Last month, USA Today published a heartbreaking investigative report on how thousands of Americans die each year waiting for their Social Security Disability Insurance (SSDI) appeals to be decided. Advocates say this should not be happening, considering that SSDI applicants have paid into the SSDI insurance fund through employment taxes.
Recently, Forbes published an article on whether to tell an employer about a mental disability and, if disclosure is chosen, how to go about having the conversation.
As many as 30 million Americans suffer from thyroid disease in the United States, and up to half of these cases go undetected. To help raise awareness on thyroid disease, January is recognized as Thyroid Awareness Month.
The thyroid is a small, butterfly-shaped gland located in the base of the neck. What many people don’t realize is that this hormone-releasing gland controls the functionality of many of the body’s most important organs, including the brain, heart, liver, skin and kidneys.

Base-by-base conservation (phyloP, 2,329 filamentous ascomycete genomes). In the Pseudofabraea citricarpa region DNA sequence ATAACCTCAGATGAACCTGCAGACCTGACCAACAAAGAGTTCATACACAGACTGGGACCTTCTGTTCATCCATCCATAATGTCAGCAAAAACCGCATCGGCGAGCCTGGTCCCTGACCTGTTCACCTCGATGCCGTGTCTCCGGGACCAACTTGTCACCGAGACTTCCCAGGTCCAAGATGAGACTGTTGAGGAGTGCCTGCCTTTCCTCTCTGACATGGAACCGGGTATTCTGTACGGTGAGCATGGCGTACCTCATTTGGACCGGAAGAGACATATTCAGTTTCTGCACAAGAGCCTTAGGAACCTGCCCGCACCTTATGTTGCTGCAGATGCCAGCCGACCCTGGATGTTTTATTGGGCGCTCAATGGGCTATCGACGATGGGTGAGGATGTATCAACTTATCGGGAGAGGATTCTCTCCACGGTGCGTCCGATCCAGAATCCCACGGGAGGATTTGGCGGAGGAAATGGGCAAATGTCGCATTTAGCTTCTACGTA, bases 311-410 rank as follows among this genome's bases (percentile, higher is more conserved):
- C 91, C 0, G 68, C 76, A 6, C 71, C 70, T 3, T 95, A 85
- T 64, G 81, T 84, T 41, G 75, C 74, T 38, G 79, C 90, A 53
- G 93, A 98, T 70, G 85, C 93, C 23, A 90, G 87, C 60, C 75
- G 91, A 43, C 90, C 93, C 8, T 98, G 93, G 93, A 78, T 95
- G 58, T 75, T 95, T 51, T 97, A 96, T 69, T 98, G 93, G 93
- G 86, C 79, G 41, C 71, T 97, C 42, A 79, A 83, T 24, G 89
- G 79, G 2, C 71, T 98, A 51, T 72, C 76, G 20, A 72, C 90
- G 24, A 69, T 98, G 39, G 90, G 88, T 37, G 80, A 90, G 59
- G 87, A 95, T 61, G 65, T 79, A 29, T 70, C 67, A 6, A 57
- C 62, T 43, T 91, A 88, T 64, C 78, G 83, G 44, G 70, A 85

Thyroid disease is a lot more common in the United States than most people realize. In fact, it is even more common than diabetes or heart disease, according to the American Association of Clinical Endocrinologists. It is believed that up to 30 million Americans are affected by thyroid disease. However, what is alarming is that researchers estimate up to half of all cases are undiagnosed.